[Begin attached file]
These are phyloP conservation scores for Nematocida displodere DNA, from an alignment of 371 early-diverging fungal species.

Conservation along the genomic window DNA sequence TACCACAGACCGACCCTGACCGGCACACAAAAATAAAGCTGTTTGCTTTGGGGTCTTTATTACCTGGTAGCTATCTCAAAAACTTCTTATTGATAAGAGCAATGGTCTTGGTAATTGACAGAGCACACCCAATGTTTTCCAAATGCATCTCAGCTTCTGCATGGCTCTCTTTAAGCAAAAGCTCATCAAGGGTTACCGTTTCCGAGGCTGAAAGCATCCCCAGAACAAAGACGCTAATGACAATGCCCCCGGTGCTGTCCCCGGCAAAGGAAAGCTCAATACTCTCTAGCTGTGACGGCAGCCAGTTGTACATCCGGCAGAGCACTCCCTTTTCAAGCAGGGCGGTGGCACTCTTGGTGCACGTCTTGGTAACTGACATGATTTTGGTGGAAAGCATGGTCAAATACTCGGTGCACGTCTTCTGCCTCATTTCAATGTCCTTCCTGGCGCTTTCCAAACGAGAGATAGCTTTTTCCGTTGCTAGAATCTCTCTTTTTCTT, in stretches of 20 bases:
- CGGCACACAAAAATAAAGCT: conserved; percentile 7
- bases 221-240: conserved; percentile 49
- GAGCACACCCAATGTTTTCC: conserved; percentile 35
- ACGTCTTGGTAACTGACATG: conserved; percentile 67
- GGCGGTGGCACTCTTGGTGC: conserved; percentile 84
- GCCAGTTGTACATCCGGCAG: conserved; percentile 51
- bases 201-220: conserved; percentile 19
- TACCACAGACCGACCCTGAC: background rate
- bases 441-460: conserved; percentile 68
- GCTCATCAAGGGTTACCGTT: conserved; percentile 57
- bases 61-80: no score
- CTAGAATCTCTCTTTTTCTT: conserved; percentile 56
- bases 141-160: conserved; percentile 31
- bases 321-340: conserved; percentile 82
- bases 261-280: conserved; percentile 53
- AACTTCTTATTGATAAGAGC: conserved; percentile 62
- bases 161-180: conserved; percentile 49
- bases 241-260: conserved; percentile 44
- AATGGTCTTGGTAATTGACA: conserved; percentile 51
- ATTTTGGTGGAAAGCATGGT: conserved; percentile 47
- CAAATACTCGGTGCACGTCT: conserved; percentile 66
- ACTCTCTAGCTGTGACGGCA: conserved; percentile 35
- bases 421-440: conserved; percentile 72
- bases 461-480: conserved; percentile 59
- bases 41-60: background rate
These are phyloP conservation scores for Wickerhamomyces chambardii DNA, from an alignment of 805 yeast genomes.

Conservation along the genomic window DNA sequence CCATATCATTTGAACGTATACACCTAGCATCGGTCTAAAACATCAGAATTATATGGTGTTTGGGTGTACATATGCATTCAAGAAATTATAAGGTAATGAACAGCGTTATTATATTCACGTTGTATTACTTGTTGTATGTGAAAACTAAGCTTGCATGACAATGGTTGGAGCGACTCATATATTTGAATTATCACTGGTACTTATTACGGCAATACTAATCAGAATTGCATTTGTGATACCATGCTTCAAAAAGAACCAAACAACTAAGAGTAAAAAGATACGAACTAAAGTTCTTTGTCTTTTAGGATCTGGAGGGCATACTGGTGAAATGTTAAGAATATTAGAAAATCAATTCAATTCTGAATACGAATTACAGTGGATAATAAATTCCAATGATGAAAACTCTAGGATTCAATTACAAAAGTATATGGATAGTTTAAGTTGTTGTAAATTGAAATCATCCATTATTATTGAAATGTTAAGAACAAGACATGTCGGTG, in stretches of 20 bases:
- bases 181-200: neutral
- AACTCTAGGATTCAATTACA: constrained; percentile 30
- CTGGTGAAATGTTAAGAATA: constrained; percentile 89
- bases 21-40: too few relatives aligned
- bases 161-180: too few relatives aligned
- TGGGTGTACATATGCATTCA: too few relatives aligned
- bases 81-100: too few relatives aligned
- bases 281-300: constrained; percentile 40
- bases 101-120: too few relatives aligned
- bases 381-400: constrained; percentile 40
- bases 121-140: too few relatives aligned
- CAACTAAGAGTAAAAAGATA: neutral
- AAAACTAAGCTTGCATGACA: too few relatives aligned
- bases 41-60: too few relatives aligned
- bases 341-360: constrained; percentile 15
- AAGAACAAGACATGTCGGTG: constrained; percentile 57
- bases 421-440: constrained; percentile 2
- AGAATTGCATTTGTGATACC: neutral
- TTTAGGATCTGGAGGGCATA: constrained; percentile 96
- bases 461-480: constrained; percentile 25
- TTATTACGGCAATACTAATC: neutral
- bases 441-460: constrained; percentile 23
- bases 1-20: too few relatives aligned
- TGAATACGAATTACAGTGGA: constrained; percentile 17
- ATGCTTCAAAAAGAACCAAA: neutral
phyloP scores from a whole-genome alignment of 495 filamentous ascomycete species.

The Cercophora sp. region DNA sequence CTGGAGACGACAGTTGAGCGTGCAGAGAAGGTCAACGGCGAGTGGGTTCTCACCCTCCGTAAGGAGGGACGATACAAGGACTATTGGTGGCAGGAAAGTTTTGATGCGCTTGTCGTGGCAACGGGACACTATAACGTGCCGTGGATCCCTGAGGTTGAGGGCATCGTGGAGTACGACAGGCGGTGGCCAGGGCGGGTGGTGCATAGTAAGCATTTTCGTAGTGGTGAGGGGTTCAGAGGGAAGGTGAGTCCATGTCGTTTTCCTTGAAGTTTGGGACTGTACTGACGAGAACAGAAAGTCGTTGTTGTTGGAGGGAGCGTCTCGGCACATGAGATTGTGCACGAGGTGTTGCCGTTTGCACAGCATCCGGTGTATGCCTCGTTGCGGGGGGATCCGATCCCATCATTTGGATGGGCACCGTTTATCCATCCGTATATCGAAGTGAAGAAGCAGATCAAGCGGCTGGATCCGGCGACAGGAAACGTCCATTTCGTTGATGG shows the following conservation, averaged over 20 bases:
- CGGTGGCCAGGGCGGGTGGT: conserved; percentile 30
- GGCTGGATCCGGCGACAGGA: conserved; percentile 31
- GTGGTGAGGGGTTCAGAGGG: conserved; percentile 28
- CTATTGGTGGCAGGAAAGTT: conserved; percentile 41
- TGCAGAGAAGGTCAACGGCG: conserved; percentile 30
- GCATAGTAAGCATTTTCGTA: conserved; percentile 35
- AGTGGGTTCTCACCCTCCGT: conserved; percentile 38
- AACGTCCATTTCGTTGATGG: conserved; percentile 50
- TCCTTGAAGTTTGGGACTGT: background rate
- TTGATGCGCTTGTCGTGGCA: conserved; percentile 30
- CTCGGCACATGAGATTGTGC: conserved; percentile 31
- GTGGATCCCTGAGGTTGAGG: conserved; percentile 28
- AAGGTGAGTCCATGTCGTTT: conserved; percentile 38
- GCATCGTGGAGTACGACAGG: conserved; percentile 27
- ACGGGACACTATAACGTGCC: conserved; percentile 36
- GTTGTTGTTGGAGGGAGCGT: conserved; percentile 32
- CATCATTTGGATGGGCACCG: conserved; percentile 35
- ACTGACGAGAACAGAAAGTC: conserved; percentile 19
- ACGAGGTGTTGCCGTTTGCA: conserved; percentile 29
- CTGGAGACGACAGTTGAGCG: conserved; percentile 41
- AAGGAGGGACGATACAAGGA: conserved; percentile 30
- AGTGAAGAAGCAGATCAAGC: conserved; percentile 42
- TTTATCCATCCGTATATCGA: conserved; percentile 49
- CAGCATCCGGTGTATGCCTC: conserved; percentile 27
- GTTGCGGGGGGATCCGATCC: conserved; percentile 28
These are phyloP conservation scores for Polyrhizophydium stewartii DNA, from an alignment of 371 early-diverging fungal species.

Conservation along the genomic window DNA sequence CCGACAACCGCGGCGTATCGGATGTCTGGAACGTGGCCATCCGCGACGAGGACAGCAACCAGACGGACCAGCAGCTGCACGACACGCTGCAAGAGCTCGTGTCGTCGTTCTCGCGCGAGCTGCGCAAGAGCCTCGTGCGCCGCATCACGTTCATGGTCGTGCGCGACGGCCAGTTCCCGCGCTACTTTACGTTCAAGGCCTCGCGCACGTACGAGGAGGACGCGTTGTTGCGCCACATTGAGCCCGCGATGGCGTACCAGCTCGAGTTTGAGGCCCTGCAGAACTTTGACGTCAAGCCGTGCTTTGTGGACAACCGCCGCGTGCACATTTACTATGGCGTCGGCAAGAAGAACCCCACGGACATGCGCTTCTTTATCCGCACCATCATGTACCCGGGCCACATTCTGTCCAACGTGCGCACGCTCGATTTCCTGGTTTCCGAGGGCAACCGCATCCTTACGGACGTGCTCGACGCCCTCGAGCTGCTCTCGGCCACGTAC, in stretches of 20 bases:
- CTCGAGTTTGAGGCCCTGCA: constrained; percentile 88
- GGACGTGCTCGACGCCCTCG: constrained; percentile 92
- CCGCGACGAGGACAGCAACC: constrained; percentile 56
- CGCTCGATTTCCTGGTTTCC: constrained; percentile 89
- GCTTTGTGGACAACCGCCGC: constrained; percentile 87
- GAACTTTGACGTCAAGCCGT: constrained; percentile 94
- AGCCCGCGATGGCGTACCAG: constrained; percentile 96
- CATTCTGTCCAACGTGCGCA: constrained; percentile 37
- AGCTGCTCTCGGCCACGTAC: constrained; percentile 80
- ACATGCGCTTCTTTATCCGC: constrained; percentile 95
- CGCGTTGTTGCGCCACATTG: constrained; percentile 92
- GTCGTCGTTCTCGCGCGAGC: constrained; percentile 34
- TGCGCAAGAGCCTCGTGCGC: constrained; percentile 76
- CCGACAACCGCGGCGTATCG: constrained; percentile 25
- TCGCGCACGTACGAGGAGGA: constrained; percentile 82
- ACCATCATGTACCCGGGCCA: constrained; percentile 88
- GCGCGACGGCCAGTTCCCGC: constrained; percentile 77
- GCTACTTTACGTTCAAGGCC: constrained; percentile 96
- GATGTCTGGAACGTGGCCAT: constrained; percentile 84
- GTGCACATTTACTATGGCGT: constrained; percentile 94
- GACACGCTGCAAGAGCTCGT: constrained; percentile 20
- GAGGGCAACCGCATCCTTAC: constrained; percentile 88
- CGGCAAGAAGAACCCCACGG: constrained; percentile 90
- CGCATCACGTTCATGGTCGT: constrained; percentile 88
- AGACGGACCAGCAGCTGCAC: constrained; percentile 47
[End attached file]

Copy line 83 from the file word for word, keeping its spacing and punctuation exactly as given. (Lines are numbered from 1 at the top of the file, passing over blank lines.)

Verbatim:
Conservation along the genomic window DNA sequence CCGACAACCGCGGCGTATCGGATGTCTGGAACGTGGCCATCCGCGACGAGGACAGCAACCAGACGGACCAGCAGCTGCACGACACGCTGCAAGAGCTCGTGTCGTCGTTCTCGCGCGAGCTGCGCAAGAGCCTCGTGCGCCGCATCACGTTCATGGTCGTGCGCGACGGCCAGTTCCCGCGCTACTTTACGTTCAAGGCCTCGCGCACGTACGAGGAGGACGCGTTGTTGCGCCACATTGAGCCCGCGATGGCGTACCAGCTCGAGTTTGAGGCCCTGCAGAACTTTGACGTCAAGCCGTGCTTTGTGGACAACCGCCGCGTGCACATTTACTATGGCGTCGGCAAGAAGAACCCCACGGACATGCGCTTCTTTATCCGCACCATCATGTACCCGGGCCACATTCTGTCCAACGTGCGCACGCTCGATTTCCTGGTTTCCGAGGGCAACCGCATCCTTACGGACGTGCTCGACGCCCTCGAGCTGCTCTCGGCCACGTAC, in stretches of 20 bases: